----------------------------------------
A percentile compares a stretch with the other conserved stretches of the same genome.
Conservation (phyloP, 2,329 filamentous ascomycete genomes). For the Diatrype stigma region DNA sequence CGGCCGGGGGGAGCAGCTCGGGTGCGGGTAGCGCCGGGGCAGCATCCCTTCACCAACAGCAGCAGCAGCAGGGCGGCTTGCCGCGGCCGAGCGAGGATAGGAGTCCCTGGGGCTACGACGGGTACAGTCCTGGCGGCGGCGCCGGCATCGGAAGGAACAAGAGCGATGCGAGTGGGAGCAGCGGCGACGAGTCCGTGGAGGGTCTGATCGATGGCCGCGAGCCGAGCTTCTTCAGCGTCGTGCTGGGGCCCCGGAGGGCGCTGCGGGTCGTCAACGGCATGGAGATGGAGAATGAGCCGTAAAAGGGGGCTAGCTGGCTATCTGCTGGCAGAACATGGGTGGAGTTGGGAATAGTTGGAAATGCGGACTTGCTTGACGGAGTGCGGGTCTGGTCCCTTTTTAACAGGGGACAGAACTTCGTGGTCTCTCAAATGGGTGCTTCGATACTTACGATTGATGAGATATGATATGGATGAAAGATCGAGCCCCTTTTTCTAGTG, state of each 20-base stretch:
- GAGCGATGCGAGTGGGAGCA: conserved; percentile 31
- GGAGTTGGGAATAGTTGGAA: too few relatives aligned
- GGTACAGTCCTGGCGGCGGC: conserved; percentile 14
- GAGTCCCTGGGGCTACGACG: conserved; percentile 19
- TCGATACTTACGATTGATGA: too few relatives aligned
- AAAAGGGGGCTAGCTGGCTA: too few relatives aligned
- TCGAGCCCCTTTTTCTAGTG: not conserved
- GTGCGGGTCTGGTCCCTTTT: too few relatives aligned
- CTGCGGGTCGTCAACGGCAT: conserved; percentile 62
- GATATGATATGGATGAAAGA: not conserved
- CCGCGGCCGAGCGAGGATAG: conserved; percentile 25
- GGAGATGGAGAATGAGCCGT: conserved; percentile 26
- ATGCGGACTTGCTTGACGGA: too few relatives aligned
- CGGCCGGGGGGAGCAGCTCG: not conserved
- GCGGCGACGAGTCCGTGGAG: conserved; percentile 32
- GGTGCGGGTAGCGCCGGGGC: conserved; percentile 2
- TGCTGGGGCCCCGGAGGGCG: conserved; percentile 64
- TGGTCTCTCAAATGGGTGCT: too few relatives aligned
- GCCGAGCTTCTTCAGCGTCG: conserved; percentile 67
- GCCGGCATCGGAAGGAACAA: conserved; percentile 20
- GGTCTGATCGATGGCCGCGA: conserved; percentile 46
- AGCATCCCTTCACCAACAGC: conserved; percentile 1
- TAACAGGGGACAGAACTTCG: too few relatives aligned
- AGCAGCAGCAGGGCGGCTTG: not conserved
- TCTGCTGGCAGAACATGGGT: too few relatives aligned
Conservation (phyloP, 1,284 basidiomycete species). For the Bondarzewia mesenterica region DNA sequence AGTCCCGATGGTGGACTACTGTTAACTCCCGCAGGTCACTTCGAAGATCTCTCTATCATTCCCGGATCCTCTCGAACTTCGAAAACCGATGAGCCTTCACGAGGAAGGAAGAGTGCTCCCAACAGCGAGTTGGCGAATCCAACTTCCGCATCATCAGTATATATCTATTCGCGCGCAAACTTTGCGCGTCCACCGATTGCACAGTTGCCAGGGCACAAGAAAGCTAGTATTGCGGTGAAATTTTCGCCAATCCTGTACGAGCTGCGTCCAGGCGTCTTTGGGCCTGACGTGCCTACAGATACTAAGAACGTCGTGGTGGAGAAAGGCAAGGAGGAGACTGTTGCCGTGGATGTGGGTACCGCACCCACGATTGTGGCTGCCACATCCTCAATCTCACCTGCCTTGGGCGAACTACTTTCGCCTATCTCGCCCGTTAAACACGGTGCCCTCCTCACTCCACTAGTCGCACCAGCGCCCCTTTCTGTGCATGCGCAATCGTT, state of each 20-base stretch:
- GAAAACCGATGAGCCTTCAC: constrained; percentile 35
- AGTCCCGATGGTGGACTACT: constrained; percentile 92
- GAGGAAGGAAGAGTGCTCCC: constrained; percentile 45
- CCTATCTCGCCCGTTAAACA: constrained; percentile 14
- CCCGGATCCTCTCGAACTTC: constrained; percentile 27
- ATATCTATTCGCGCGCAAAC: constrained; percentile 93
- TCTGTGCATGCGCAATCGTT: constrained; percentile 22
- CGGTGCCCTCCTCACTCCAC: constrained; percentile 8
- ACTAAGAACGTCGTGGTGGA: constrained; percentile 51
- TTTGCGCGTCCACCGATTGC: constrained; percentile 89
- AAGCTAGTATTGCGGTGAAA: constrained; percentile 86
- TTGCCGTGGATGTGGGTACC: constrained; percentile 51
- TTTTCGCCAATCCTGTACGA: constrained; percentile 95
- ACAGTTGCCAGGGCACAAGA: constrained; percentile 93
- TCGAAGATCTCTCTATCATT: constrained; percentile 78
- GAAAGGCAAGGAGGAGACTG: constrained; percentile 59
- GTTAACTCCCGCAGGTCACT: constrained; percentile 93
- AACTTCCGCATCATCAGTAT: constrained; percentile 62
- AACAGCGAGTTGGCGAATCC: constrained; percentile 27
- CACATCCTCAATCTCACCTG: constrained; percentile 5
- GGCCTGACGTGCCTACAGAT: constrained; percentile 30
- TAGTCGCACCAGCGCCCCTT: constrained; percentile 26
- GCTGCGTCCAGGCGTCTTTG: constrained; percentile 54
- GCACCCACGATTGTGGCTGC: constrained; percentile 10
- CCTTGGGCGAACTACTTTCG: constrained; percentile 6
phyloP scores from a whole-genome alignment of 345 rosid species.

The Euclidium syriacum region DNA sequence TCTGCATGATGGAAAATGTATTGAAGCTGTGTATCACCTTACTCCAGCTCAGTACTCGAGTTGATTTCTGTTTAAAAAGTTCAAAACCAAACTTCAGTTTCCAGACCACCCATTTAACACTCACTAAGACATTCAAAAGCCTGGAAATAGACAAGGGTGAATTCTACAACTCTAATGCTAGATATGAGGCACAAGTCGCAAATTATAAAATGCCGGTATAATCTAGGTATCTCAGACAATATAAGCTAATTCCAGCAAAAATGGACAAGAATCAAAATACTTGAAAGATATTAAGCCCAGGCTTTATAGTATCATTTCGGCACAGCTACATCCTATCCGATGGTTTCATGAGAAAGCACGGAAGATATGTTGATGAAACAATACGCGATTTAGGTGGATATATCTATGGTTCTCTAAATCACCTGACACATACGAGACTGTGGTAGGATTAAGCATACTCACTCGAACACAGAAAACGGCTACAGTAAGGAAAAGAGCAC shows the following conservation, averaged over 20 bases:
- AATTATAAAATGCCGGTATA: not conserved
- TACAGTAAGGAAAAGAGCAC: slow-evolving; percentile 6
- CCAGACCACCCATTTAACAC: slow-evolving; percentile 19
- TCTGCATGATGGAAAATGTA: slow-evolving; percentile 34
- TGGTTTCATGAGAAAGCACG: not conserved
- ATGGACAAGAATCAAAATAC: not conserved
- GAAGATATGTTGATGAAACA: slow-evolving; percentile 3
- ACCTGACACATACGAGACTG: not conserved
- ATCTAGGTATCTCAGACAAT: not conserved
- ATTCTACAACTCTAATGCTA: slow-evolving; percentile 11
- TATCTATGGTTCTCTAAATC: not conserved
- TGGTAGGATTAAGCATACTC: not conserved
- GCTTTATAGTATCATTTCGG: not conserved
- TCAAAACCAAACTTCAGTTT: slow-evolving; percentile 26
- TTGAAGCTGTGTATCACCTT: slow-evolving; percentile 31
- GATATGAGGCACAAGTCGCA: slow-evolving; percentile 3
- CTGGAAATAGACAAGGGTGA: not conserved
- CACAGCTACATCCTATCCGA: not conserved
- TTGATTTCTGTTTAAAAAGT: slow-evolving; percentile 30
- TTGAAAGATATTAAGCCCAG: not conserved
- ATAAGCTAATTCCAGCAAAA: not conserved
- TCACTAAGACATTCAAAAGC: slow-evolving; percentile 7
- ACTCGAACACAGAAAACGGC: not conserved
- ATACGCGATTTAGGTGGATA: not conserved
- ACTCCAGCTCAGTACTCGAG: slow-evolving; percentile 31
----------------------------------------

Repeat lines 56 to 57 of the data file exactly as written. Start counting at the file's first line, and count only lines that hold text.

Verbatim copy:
- AATTATAAAATGCCGGTATA: not conserved
- TACAGTAAGGAAAAGAGCAC: slow-evolving; percentile 6